Videos, Pictures and accolades for Region 1 Young Gun; Mike Akerstrom.
As an Engineering student at The University of Massachusetts, a member of the rowing team, a competitive swimmer, an eagle scout, boat racer and member of The U.S. A-Team, South Shore Outboard Driver Mike Akerstrom doesn’t slow down very often. Visit a race in the Northeast and you will see that competitive drive in full force during race weekend; whether it be in his 8-B CSH / OSY400 hydro or in literally any other boat that anyone will let him drive in any class. On a given weekend expect Mike to be running the most classes of any driver on the beach often finding himself jumping from one boat to another in back to back heats and driving every one of them as hard as they’ll take and racing to win. We hope to see Mike open his 2014 season in Standish Maine, May 17 & 18 at the Northeast Divisional Championships, that is as long as it doesn’t interfere with finals of course.
Here’s a little more about Mike:
Mike is a 2nd generation driver who started racing along with his father in 2006, but Mike’s father and grandfather both have roots in 1950’s era Mercury racing motors and hydroplane hulls. Mike races both hydroplane and runabout hulls in the Stock, Modified, and PRO categories. He was the 2007 SSOA and Region One Rookie of the Year, a one-time recipient of the coveted SSOA Saddle Award, and has consistently had podium finishes in both high points and racing in the OSY-400, CSH, and 20SSH classes. Mike has raced an impressive array of classes including JH, JR, AXH, AXR, ASH, ASR, BSH, 20ssh, CSH, 25SSH, OSY-400, DSH, and 750ccMR, but currently races CSH, 20ssh, and OSY-400. Mike is currently studying plastics engineering at the University of Massachusetts Lowell
Ride along with Mike in the always competitive Region 1 / CSH class from N.H. in 2012
And for a different perspective check out this OSY400 run, also from N.H. in 2012
In regards to the U.S. A-Team, lets see what Mike has to say, himself.
Either by video:
…Or in writing; Here is his personal account of last year’s trip featured on the U.S. A-Team Site:
Eagle Scout Mike Akerstrom Represents his Country at the 2013 World Championships in Barcis Italy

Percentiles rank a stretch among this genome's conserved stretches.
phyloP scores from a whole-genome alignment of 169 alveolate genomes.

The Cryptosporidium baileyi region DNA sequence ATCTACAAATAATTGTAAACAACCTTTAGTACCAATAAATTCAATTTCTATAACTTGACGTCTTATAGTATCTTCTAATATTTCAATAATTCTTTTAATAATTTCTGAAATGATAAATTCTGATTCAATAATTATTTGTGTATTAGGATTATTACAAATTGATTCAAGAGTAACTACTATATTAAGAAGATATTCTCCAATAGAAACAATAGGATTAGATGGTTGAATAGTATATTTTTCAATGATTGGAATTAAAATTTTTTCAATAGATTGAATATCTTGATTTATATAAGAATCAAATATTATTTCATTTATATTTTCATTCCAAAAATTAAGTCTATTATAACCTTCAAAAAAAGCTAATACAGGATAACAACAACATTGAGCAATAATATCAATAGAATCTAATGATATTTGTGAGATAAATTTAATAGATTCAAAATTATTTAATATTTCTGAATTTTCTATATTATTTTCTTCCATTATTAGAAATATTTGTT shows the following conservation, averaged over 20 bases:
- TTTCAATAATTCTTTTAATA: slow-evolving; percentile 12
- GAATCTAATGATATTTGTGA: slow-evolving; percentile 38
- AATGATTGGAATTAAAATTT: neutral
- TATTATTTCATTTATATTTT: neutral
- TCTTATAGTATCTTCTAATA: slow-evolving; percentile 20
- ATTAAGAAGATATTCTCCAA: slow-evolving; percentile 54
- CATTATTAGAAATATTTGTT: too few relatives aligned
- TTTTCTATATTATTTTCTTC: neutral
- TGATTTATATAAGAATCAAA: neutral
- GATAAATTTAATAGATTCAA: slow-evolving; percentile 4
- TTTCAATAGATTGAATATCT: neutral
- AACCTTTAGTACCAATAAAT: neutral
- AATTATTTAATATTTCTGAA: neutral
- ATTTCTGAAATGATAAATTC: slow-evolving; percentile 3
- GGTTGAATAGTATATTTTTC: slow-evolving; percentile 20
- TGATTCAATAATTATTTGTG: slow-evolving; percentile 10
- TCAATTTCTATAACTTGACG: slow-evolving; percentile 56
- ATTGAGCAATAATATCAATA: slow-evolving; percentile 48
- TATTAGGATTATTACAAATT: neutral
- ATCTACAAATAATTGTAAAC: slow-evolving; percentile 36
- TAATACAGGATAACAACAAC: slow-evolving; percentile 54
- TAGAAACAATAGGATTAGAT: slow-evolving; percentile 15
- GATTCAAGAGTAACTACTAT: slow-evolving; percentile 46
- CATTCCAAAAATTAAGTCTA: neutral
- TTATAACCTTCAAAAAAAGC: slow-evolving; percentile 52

Tuesday, November 12, 2013
Written by Mike Akerstrom
My U.S.-A team experience started at a South Shore Outboard Association club meeting in September of 2012. Before the meeting started, U.S.-A Team Captain Billy Allen turned to me and asked if I would like to accompany him to Italy the following year for the worlds in OSY 400 as the A-team crew chief. I don’t remember having to think about it, because I’m almost certain my answer was an almost immediate and very enthusiastic “yes.” My normally calm and cool composure melted into smiles and excitement.
The weekend before the 2013 worlds, the A-team converged at a stock race in Milton, NH. I arrived on Saturday morning and immediately got to work rigging my C hydro. I had no plans to race that day, but we had a lot of testing to do before racing started. Three of the six A-Team members were present at the race; Todd Anderson, Alex Poliakoff, and myself had never even seen a European style dock start before, and the following weekend we would have to be dock start experts at the World Championships in Barcis, Italy. We were allowed by the race committee to test for two hours before racing started. Once the dock was in position, we got the boat in the water and began making rips. Under the careful instruction of the team captain, Alex and I gained the roping skills of two European Professionals. After a grueling two hour test session, all three greenhorn A-team members felt confident that they could handle the World Championships.